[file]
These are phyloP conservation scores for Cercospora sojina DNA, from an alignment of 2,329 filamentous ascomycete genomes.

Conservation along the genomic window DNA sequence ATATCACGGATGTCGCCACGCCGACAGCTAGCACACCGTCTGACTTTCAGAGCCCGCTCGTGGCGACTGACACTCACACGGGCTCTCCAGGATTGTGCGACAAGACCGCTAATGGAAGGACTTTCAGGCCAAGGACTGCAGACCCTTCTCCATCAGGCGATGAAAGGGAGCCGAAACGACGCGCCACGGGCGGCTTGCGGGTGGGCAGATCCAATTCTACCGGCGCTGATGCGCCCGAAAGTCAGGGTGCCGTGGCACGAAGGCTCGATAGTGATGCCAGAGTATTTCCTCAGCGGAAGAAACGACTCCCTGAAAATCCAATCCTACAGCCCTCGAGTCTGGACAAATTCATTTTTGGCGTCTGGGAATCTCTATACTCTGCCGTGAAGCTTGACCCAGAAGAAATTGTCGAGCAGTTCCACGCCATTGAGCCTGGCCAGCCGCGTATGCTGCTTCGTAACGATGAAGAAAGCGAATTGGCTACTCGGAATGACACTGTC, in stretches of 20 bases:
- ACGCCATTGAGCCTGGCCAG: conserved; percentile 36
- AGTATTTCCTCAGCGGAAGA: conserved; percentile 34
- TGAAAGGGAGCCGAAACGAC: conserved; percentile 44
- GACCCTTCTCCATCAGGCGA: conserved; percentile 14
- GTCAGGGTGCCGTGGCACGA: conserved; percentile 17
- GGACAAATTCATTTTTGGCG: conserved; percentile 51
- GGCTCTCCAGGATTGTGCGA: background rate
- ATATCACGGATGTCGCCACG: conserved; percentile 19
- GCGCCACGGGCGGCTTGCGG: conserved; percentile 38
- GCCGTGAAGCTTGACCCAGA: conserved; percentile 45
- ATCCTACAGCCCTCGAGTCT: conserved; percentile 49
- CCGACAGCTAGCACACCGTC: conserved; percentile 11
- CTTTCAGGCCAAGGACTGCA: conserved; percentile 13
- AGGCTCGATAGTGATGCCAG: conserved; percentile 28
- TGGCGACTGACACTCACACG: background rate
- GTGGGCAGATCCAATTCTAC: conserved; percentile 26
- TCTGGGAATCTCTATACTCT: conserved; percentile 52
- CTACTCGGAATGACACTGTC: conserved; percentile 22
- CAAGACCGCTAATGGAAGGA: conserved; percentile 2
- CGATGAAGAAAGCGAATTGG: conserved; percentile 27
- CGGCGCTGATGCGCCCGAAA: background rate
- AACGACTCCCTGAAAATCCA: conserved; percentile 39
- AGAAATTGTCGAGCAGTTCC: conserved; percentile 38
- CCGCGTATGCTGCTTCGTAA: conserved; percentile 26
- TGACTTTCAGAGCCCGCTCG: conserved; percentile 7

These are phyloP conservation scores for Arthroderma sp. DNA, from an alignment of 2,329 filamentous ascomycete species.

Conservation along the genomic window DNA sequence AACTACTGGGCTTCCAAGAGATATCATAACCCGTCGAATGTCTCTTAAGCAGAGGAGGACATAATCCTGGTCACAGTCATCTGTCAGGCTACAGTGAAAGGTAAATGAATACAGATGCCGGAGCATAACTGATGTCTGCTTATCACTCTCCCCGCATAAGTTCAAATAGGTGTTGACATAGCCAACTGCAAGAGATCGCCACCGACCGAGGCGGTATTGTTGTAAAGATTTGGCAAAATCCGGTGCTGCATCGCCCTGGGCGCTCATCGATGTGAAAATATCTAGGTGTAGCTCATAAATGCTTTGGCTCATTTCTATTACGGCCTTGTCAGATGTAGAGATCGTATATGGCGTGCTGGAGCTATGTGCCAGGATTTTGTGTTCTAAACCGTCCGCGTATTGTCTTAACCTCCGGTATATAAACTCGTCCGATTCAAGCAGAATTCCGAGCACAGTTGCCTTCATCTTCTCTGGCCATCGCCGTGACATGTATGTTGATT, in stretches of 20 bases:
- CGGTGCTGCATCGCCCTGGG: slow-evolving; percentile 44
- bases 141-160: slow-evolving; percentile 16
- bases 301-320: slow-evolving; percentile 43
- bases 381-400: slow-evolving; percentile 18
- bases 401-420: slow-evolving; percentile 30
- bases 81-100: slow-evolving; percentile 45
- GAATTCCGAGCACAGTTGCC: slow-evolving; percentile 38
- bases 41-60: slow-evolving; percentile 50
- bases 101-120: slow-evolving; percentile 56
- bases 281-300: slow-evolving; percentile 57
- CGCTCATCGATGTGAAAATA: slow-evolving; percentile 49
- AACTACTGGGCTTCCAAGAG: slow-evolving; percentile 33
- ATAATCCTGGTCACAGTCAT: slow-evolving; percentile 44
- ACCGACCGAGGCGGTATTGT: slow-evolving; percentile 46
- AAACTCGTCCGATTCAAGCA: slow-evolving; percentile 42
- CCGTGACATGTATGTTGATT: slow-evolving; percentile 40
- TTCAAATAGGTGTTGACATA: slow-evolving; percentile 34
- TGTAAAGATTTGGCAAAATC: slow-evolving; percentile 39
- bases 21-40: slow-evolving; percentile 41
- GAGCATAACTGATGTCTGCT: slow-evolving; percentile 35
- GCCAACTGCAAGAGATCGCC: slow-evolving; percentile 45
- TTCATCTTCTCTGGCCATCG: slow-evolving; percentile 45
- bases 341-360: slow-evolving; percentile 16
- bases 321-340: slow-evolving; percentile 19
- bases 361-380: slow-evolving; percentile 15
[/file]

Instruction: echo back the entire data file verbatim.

These are phyloP conservation scores for Cercospora sojina DNA, from an alignment of 2,329 filamentous ascomycete genomes.

Conservation along the genomic window DNA sequence ATATCACGGATGTCGCCACGCCGACAGCTAGCACACCGTCTGACTTTCAGAGCCCGCTCGTGGCGACTGACACTCACACGGGCTCTCCAGGATTGTGCGACAAGACCGCTAATGGAAGGACTTTCAGGCCAAGGACTGCAGACCCTTCTCCATCAGGCGATGAAAGGGAGCCGAAACGACGCGCCACGGGCGGCTTGCGGGTGGGCAGATCCAATTCTACCGGCGCTGATGCGCCCGAAAGTCAGGGTGCCGTGGCACGAAGGCTCGATAGTGATGCCAGAGTATTTCCTCAGCGGAAGAAACGACTCCCTGAAAATCCAATCCTACAGCCCTCGAGTCTGGACAAATTCATTTTTGGCGTCTGGGAATCTCTATACTCTGCCGTGAAGCTTGACCCAGAAGAAATTGTCGAGCAGTTCCACGCCATTGAGCCTGGCCAGCCGCGTATGCTGCTTCGTAACGATGAAGAAAGCGAATTGGCTACTCGGAATGACACTGTC, in stretches of 20 bases:
- ACGCCATTGAGCCTGGCCAG: conserved; percentile 36
- AGTATTTCCTCAGCGGAAGA: conserved; percentile 34
- TGAAAGGGAGCCGAAACGAC: conserved; percentile 44
- GACCCTTCTCCATCAGGCGA: conserved; percentile 14
- GTCAGGGTGCCGTGGCACGA: conserved; percentile 17
- GGACAAATTCATTTTTGGCG: conserved; percentile 51
- GGCTCTCCAGGATTGTGCGA: background rate
- ATATCACGGATGTCGCCACG: conserved; percentile 19
- GCGCCACGGGCGGCTTGCGG: conserved; percentile 38
- GCCGTGAAGCTTGACCCAGA: conserved; percentile 45
- ATCCTACAGCCCTCGAGTCT: conserved; percentile 49
- CCGACAGCTAGCACACCGTC: conserved; percentile 11
- CTTTCAGGCCAAGGACTGCA: conserved; percentile 13
- AGGCTCGATAGTGATGCCAG: conserved; percentile 28
- TGGCGACTGACACTCACACG: background rate
- GTGGGCAGATCCAATTCTAC: conserved; percentile 26
- TCTGGGAATCTCTATACTCT: conserved; percentile 52
- CTACTCGGAATGACACTGTC: conserved; percentile 22
- CAAGACCGCTAATGGAAGGA: conserved; percentile 2
- CGATGAAGAAAGCGAATTGG: conserved; percentile 27
- CGGCGCTGATGCGCCCGAAA: background rate
- AACGACTCCCTGAAAATCCA: conserved; percentile 39
- AGAAATTGTCGAGCAGTTCC: conserved; percentile 38
- CCGCGTATGCTGCTTCGTAA: conserved; percentile 26
- TGACTTTCAGAGCCCGCTCG: conserved; percentile 7

These are phyloP conservation scores for Arthroderma sp. DNA, from an alignment of 2,329 filamentous ascomycete species.

Conservation along the genomic window DNA sequence AACTACTGGGCTTCCAAGAGATATCATAACCCGTCGAATGTCTCTTAAGCAGAGGAGGACATAATCCTGGTCACAGTCATCTGTCAGGCTACAGTGAAAGGTAAATGAATACAGATGCCGGAGCATAACTGATGTCTGCTTATCACTCTCCCCGCATAAGTTCAAATAGGTGTTGACATAGCCAACTGCAAGAGATCGCCACCGACCGAGGCGGTATTGTTGTAAAGATTTGGCAAAATCCGGTGCTGCATCGCCCTGGGCGCTCATCGATGTGAAAATATCTAGGTGTAGCTCATAAATGCTTTGGCTCATTTCTATTACGGCCTTGTCAGATGTAGAGATCGTATATGGCGTGCTGGAGCTATGTGCCAGGATTTTGTGTTCTAAACCGTCCGCGTATTGTCTTAACCTCCGGTATATAAACTCGTCCGATTCAAGCAGAATTCCGAGCACAGTTGCCTTCATCTTCTCTGGCCATCGCCGTGACATGTATGTTGATT, in stretches of 20 bases:
- CGGTGCTGCATCGCCCTGGG: slow-evolving; percentile 44
- bases 141-160: slow-evolving; percentile 16
- bases 301-320: slow-evolving; percentile 43
- bases 381-400: slow-evolving; percentile 18
- bases 401-420: slow-evolving; percentile 30
- bases 81-100: slow-evolving; percentile 45
- GAATTCCGAGCACAGTTGCC: slow-evolving; percentile 38
- bases 41-60: slow-evolving; percentile 50
- bases 101-120: slow-evolving; percentile 56
- bases 281-300: slow-evolving; percentile 57
- CGCTCATCGATGTGAAAATA: slow-evolving; percentile 49
- AACTACTGGGCTTCCAAGAG: slow-evolving; percentile 33
- ATAATCCTGGTCACAGTCAT: slow-evolving; percentile 44
- ACCGACCGAGGCGGTATTGT: slow-evolving; percentile 46
- AAACTCGTCCGATTCAAGCA: slow-evolving; percentile 42
- CCGTGACATGTATGTTGATT: slow-evolving; percentile 40
- TTCAAATAGGTGTTGACATA: slow-evolving; percentile 34
- TGTAAAGATTTGGCAAAATC: slow-evolving; percentile 39
- bases 21-40: slow-evolving; percentile 41
- GAGCATAACTGATGTCTGCT: slow-evolving; percentile 35
- GCCAACTGCAAGAGATCGCC: slow-evolving; percentile 45
- TTCATCTTCTCTGGCCATCG: slow-evolving; percentile 45
- bases 341-360: slow-evolving; percentile 16
- bases 321-340: slow-evolving; percentile 19
- bases 361-380: slow-evolving; percentile 15